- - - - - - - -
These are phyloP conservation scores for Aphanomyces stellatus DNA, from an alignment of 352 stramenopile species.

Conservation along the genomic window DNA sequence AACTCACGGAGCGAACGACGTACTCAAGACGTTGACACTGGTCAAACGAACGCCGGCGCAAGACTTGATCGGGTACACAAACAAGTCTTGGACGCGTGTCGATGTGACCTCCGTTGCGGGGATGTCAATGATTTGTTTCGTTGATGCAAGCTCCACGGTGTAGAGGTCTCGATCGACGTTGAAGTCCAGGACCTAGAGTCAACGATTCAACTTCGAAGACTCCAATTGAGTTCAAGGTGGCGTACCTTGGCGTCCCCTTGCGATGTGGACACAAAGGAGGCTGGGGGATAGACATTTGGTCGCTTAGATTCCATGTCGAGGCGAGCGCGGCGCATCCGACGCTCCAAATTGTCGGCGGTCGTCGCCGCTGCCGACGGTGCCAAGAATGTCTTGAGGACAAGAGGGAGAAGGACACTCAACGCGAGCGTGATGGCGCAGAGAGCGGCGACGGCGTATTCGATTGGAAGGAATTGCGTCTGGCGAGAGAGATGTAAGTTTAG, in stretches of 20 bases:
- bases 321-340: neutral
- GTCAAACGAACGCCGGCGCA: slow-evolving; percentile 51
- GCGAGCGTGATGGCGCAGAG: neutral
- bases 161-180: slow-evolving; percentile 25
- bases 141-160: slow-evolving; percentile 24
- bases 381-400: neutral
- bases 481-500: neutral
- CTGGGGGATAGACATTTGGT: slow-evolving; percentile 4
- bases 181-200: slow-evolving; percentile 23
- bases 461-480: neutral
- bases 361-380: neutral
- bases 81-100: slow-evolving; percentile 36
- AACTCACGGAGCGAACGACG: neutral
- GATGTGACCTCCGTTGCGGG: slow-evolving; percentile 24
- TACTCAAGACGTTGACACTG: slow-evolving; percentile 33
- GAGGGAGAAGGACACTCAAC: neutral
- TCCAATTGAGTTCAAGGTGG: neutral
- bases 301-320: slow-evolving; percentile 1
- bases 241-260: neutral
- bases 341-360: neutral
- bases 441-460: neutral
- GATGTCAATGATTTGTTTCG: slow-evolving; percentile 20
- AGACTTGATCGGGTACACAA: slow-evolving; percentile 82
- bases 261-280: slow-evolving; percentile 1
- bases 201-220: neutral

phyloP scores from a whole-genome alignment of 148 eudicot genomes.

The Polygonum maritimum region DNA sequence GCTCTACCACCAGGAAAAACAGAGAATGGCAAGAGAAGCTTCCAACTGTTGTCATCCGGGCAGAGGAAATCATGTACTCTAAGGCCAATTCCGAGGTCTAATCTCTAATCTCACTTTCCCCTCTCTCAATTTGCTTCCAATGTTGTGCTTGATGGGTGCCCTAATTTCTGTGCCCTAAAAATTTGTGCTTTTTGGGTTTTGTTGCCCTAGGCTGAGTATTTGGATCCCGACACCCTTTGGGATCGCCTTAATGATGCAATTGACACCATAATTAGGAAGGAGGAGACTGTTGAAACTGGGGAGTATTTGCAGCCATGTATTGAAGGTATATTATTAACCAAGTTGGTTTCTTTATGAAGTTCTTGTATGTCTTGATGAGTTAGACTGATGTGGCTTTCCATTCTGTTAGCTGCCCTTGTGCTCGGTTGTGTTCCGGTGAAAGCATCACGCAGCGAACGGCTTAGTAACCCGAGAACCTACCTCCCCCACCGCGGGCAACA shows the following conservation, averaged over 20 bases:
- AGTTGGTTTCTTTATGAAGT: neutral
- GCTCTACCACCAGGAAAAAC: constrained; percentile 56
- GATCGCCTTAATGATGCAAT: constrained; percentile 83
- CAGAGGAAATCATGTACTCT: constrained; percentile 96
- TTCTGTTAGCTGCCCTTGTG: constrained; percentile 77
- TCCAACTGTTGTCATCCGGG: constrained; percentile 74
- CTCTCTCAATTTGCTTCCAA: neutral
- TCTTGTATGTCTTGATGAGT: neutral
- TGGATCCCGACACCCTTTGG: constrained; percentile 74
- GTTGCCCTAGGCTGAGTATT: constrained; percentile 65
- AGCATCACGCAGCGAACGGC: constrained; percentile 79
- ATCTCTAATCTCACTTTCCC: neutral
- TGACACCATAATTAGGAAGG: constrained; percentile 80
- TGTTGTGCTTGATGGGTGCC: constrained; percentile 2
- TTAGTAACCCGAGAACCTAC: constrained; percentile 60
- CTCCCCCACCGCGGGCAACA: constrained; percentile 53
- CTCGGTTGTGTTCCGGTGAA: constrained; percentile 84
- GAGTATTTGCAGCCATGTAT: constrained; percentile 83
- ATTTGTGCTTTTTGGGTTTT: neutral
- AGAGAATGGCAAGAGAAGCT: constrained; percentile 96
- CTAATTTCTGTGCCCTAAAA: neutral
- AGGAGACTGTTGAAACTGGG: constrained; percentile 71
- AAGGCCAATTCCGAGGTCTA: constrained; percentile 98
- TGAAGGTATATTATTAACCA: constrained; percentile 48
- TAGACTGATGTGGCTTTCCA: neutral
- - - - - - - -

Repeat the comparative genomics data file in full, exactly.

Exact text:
These are phyloP conservation scores for Aphanomyces stellatus DNA, from an alignment of 352 stramenopile species.

Conservation along the genomic window DNA sequence AACTCACGGAGCGAACGACGTACTCAAGACGTTGACACTGGTCAAACGAACGCCGGCGCAAGACTTGATCGGGTACACAAACAAGTCTTGGACGCGTGTCGATGTGACCTCCGTTGCGGGGATGTCAATGATTTGTTTCGTTGATGCAAGCTCCACGGTGTAGAGGTCTCGATCGACGTTGAAGTCCAGGACCTAGAGTCAACGATTCAACTTCGAAGACTCCAATTGAGTTCAAGGTGGCGTACCTTGGCGTCCCCTTGCGATGTGGACACAAAGGAGGCTGGGGGATAGACATTTGGTCGCTTAGATTCCATGTCGAGGCGAGCGCGGCGCATCCGACGCTCCAAATTGTCGGCGGTCGTCGCCGCTGCCGACGGTGCCAAGAATGTCTTGAGGACAAGAGGGAGAAGGACACTCAACGCGAGCGTGATGGCGCAGAGAGCGGCGACGGCGTATTCGATTGGAAGGAATTGCGTCTGGCGAGAGAGATGTAAGTTTAG, in stretches of 20 bases:
- bases 321-340: neutral
- GTCAAACGAACGCCGGCGCA: slow-evolving; percentile 51
- GCGAGCGTGATGGCGCAGAG: neutral
- bases 161-180: slow-evolving; percentile 25
- bases 141-160: slow-evolving; percentile 24
- bases 381-400: neutral
- bases 481-500: neutral
- CTGGGGGATAGACATTTGGT: slow-evolving; percentile 4
- bases 181-200: slow-evolving; percentile 23
- bases 461-480: neutral
- bases 361-380: neutral
- bases 81-100: slow-evolving; percentile 36
- AACTCACGGAGCGAACGACG: neutral
- GATGTGACCTCCGTTGCGGG: slow-evolving; percentile 24
- TACTCAAGACGTTGACACTG: slow-evolving; percentile 33
- GAGGGAGAAGGACACTCAAC: neutral
- TCCAATTGAGTTCAAGGTGG: neutral
- bases 301-320: slow-evolving; percentile 1
- bases 241-260: neutral
- bases 341-360: neutral
- bases 441-460: neutral
- GATGTCAATGATTTGTTTCG: slow-evolving; percentile 20
- AGACTTGATCGGGTACACAA: slow-evolving; percentile 82
- bases 261-280: slow-evolving; percentile 1
- bases 201-220: neutral

phyloP scores from a whole-genome alignment of 148 eudicot genomes.

The Polygonum maritimum region DNA sequence GCTCTACCACCAGGAAAAACAGAGAATGGCAAGAGAAGCTTCCAACTGTTGTCATCCGGGCAGAGGAAATCATGTACTCTAAGGCCAATTCCGAGGTCTAATCTCTAATCTCACTTTCCCCTCTCTCAATTTGCTTCCAATGTTGTGCTTGATGGGTGCCCTAATTTCTGTGCCCTAAAAATTTGTGCTTTTTGGGTTTTGTTGCCCTAGGCTGAGTATTTGGATCCCGACACCCTTTGGGATCGCCTTAATGATGCAATTGACACCATAATTAGGAAGGAGGAGACTGTTGAAACTGGGGAGTATTTGCAGCCATGTATTGAAGGTATATTATTAACCAAGTTGGTTTCTTTATGAAGTTCTTGTATGTCTTGATGAGTTAGACTGATGTGGCTTTCCATTCTGTTAGCTGCCCTTGTGCTCGGTTGTGTTCCGGTGAAAGCATCACGCAGCGAACGGCTTAGTAACCCGAGAACCTACCTCCCCCACCGCGGGCAACA shows the following conservation, averaged over 20 bases:
- AGTTGGTTTCTTTATGAAGT: neutral
- GCTCTACCACCAGGAAAAAC: constrained; percentile 56
- GATCGCCTTAATGATGCAAT: constrained; percentile 83
- CAGAGGAAATCATGTACTCT: constrained; percentile 96
- TTCTGTTAGCTGCCCTTGTG: constrained; percentile 77
- TCCAACTGTTGTCATCCGGG: constrained; percentile 74
- CTCTCTCAATTTGCTTCCAA: neutral
- TCTTGTATGTCTTGATGAGT: neutral
- TGGATCCCGACACCCTTTGG: constrained; percentile 74
- GTTGCCCTAGGCTGAGTATT: constrained; percentile 65
- AGCATCACGCAGCGAACGGC: constrained; percentile 79
- ATCTCTAATCTCACTTTCCC: neutral
- TGACACCATAATTAGGAAGG: constrained; percentile 80
- TGTTGTGCTTGATGGGTGCC: constrained; percentile 2
- TTAGTAACCCGAGAACCTAC: constrained; percentile 60
- CTCCCCCACCGCGGGCAACA: constrained; percentile 53
- CTCGGTTGTGTTCCGGTGAA: constrained; percentile 84
- GAGTATTTGCAGCCATGTAT: constrained; percentile 83
- ATTTGTGCTTTTTGGGTTTT: neutral
- AGAGAATGGCAAGAGAAGCT: constrained; percentile 96
- CTAATTTCTGTGCCCTAAAA: neutral
- AGGAGACTGTTGAAACTGGG: constrained; percentile 71
- AAGGCCAATTCCGAGGTCTA: constrained; percentile 98
- TGAAGGTATATTATTAACCA: constrained; percentile 48
- TAGACTGATGTGGCTTTCCA: neutral